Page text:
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CC2K Comics Weekly Pull List For April 6th, 2011

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Each week we build up our comic book pile. Some of us save our favorite titles for last while the others cannot wait to get their fix. Now that gas prices are at an all time high, our comic collections suffer. Let CC2K save you a few dollars, here is April 6th, 2011’s under $20 dollars week in review.

 

 


Fear Itself: Book One

Matt Fraction and Stuart Immonen’s Big Event is here and it’s not too shabby. It’s a big comic, a big story and the villains are probably the funnest and promising in all of Marvel’s past events. Sin the daughter of the Red Skull finds the Hammer of Skadi (a Norse god Marvel never mentioned before) and it chooses her to be worthy. When Sin lifts the hammer she becomes Skadi and becomes as powerful as Thor. Skadi decides to resurrect her father the Serpent whom (Thor’s father) Odin locked away deep within the darkest sea on Earth.

Fraction has set up a promising start with this Marvel Event. Skadi and the Serpent are on a mission to take over Earth and to take revenge upon Odin. In the next few issues more Hammers are going to fall from the sky and heroes and villains a like will see if they are worthy to join the Serpent’s team.  Fractions story telling reminds me of a J. J. Abrams movie, its well thought out, fun, and over the top.

Stuart Immonen’s is one of Marvels best Young Guns. His work on Ultimate Spider-Man and New Avengers was terrific. It seems with Fear Itself he has an attitude of go large or go home. Lots of splash pages, every page has a fight or action scene in it. Really colorful and really detailed. This is probably going to be his best work. I’m excited. Here’s to hoping this isn’t another Marvel flop.

4.0 out of 5.0


 

Jonah Hex # 66

Jonah Hex is dining with Cannibals in this ish. It’s a dish Hex does not care for in the least bit. Gray and Palmiotti know how to keep this series alive. Here at CC2K comics we’ve pushed more readers onto this series then any other comic review website and there is a good reason for it: It’s great! Each issue has a fun one issue story. It’s a well paced, well written western. Gray and Palmiotti can take any element from the supernatural to the just plan gritty western and when they write Hex, well it’s always great.

Fiona Staples of DV8 fame, draws what i think is some her best yet lightest work. Its not as detailed or even as colorful as DV8 but she just grasped the greys of winter and cold bitterness of a starving western cannibalistic town. Her work in this issue is very simplistic, she lets the mood take over in the book. Unlike some of Hex’s past stories, this issue, though filled with violence and cannibals isn’t as gritty or vividly detailed. But it’s actually refreshing to see her interpretation and it shows that even in a Jonah Hex comic, if the story is well written (and it always is) you don’t need to show the reader too much gore, let the story do the talking. Great work, I would love to see her do another issue.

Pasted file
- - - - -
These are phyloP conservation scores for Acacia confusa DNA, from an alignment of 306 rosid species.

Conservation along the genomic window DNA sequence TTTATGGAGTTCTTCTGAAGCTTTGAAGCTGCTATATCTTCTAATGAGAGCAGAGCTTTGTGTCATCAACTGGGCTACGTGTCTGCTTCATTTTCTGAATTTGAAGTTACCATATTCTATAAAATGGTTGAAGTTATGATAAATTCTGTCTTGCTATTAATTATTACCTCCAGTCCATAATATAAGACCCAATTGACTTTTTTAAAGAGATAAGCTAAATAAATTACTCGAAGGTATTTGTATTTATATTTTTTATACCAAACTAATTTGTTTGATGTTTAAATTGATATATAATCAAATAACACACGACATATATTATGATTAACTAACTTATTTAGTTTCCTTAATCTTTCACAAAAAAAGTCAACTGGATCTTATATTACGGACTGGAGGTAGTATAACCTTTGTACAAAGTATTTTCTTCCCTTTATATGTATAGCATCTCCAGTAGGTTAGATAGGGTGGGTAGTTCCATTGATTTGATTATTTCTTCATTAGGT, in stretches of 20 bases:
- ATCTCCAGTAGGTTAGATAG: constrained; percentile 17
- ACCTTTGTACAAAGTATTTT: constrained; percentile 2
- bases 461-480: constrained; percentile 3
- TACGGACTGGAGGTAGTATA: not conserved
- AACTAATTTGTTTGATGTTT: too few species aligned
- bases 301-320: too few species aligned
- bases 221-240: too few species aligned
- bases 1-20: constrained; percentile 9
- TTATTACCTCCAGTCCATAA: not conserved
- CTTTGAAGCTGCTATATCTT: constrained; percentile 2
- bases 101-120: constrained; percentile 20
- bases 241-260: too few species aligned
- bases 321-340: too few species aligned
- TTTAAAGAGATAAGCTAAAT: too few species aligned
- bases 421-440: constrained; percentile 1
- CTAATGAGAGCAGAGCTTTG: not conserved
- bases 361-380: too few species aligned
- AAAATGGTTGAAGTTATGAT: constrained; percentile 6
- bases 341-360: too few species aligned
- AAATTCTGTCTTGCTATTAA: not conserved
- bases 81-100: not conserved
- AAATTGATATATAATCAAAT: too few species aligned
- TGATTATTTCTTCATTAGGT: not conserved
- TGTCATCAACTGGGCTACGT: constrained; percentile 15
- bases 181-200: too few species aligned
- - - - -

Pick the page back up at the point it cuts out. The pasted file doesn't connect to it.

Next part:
3.5 out of 5.0



The Amazing Spider-Man: Annual #30

Wow, this a terrible idea for a story and its a three comic crossover no less! Spider-Man gets sent to another dimension where his doppelganger  is “the” superhero. His uncle Ben is alive and is basically the brains of the Spider (no man at the end) operation. Peter and Ben hoodwink various Spider-Men from various dimensions into thinking Peter and Ben are good guys, when they drug the webheads and suck their life force out from them. Its basically an episode of Sliders but terrible.

It’s not that John Layman (of Chew fame) is a bad writer, i think he his inner monologue bubbles are great and his sense of Parker’s self was masterfully delivered. The plot is just so “i’ve read this before, in other comics, back in the early 90s.” For what it’s worth i think he could write a great Spider-Man issue, he just didn’t do it in this annual. Penciler Lee Garbett however, did step up and though his take on The Spider (basically Spider-Man crossed with Superman) is amateur, the rest of the comic is drawn nicely and hopefully he lands a run or his own book. Most annual’s suck now. Back in the 80s they were fun and different. Now we get dribble.

1.5 out of 5.0

 

 

 

Ozma of Oz #5

You’re picking this up for the fantastic Scottie Young artwork. In the 3rd series of Marvel’s OZ, Mr. Young’s work is so raw yet so polished, it’s been a downright privilege to watch this artist find himself and create this wonderful series. If you look at his past work the Human Torch, Spider-Man Manga, New X-men, you can see where his style was heading from graffiti to manga, to this wonderful unique style.

Eric Shanower’s script (taken from L.Frank Baum’s wonderful books) is well paced and is tailor made for Scotts artwork. Eric knows pace and knows his audience. Keep the story true to the book, people are picking this up for the wonderful and colorful art (so show plenty of that and don’t let the writing take away from it) and keep it simple yet smart. This series and all the Marvel OZ has been wonderful. Its great for kids and adults and the collections will be a treasured keep sake. Great work.

3.5 out of 5.0


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Author: Gary M. Kenny, CC2K Comics Editor

Gary is a husband, father, fireman, comic reader, gamer, body builder, and rocker. He also is a co-owner of a bakery in upstate NY. He likes to tell everyone his favorite band is the Beatles, when his actual favorite band is the Alkaline Trio.

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